Tag Archives: george bush

Lessons from history: What Bush and Reagan could teach some UK politicians about their attitude towards economic migration

Way back in 1980, as Ronald Reagan and George Bush were battling it out for the Republican nomination, they were asked whether the children of Mexicans working illegally in the US should be able to get educated. Their answer, posted on the Houston Chronicle’s Facebook page, might surprise you. Today’s politicians and tabloid editors might learn something.

Ronald Reagan, George H.W. Bush debate Mexican border security…

What would Ronald Reagan and George H. W. Bush say about immigration and securing the Mexican border today?Well, here's what they said about it in 1980 during a GOP debate in Houston.(Archival video from Getty Images)

Posted by Houston Chronicle on Tuesday, 5 January 2016

Posted in Op-eds | Also tagged and | 7 Comments

Opinion: After 150 years, the Gettysburg Address still matters

LincolnIt was just ten sentences long. A mere 273 words delivered in less than three minutes. Yet the Gettysburg Address has resonated through history, finding relevance in every age.

In May 2003, I was researching history in Los Angeles. The news channels had cleared the decks for just one story. One hundred or so miles to the south, President George W. Bush trying to define his own place in history.

The USS Abraham Lincoln was stationed off San Diego after a long deployment, including action in the Bush/Blair war in the Gulf. Beneath a banner of “Mission Accomplished”, a jubilant Bush told the assembled crew and an attentive nation that major combat operations in the Iraq War had ended. In a speech that lacked humility, he said: “We have fought for the cause of liberty, and for the peace of the world.” Bush boasted of the precision of war, of how “new tactics and precision weapons the guilty have far more to fear from war than the innocent.” Seemingly oblivious to the huge cost in human life, he declared that war against terror, against Al Qaida, was being won.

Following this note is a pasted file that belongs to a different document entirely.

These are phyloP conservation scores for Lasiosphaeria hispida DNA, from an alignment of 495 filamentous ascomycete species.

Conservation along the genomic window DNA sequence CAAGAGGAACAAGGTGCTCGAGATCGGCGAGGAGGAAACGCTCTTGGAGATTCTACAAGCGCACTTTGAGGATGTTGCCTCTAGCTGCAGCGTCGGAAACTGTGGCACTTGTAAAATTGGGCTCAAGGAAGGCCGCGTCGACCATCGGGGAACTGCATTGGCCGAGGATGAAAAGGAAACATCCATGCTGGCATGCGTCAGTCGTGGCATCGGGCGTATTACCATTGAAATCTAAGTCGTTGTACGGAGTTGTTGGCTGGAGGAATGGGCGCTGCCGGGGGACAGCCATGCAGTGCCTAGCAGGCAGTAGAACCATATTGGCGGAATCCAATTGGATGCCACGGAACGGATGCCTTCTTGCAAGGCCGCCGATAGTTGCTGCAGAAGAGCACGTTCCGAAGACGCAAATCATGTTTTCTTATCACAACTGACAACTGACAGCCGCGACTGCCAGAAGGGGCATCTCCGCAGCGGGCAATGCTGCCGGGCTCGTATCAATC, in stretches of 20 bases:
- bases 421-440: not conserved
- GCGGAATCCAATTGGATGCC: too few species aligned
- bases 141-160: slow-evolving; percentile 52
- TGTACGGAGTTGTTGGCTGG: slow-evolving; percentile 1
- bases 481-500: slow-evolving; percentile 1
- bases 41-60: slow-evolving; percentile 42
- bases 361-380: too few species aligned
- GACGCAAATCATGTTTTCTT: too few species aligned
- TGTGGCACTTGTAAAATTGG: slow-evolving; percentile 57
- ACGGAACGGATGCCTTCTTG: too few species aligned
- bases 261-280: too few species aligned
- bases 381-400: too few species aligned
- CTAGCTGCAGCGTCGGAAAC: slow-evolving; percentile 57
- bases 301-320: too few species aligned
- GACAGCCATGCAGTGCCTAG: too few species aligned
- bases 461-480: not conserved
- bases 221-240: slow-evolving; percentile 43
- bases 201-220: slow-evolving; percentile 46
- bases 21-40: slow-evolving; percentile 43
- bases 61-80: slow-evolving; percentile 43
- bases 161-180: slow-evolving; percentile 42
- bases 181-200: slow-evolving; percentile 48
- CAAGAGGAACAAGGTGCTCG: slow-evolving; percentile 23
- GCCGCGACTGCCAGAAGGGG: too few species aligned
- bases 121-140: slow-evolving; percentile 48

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Parties on a war footing – but what are they fighting for?

New Year, old sabre-rattling. Gordon Brown and David Cameron are parading their leadership credentials, with a view to capturing an entire nation – the UK, that is.

David Cameron made a speech (transcript here) in Oxfordshire today saying that the country needs a change of direction and a new leadership:

“We can’t go on in these difficult times with a weak prime minister and a divided government.”

You can almost hear the Tory munitions factory roar as they forge this, strengthen that and defeat the other.

And here’s Gordon Brown on New Year’s Eve:

“The Detroit plot thankfully failed. But it has been a wake-up call for the ongoing battles we must wage not just for security against terror but for the hearts and minds of a generation.”

It’s a common political (and journalistic, and marketing) technique to play to people’s fears, but what next in the Prime Ministerial arms race – Brown and Cameron appearing on the decks of rival aircraft carriers, squeezed into military uniform à la George Bush?

Neither leader, for all their fighting talk, seems to have heard of liberty.

Posted in Op-eds | Also tagged , , , , , and | 1 Comment

Televised party leader debates: get your worms at the ready

The “worm” is an instant poll tracker which wriggles across people’s TV screens, showing the net negative or positive reaction of a small group of the public to what is happening on screen. Running a worm across a politician’s speech or a debate between politicians has become a not uncommon feature of political coverage across many democracies.

The worm has even occasionally surfaced in the UK – so will it surface again for our TV party leader debates at the general election? And will worms offer a chance for Channel 4 to repeat an Australian trick and put one over the other channels who have excluded it from the debates?

Known in the US as dial groups (because a group of people is each given a dial to twist towards positive or negative), worms have often been the cause of controversy there. Joe Klein in Politics Lost recounts how badly they got the 2000 Bush-Gore debates wrong:

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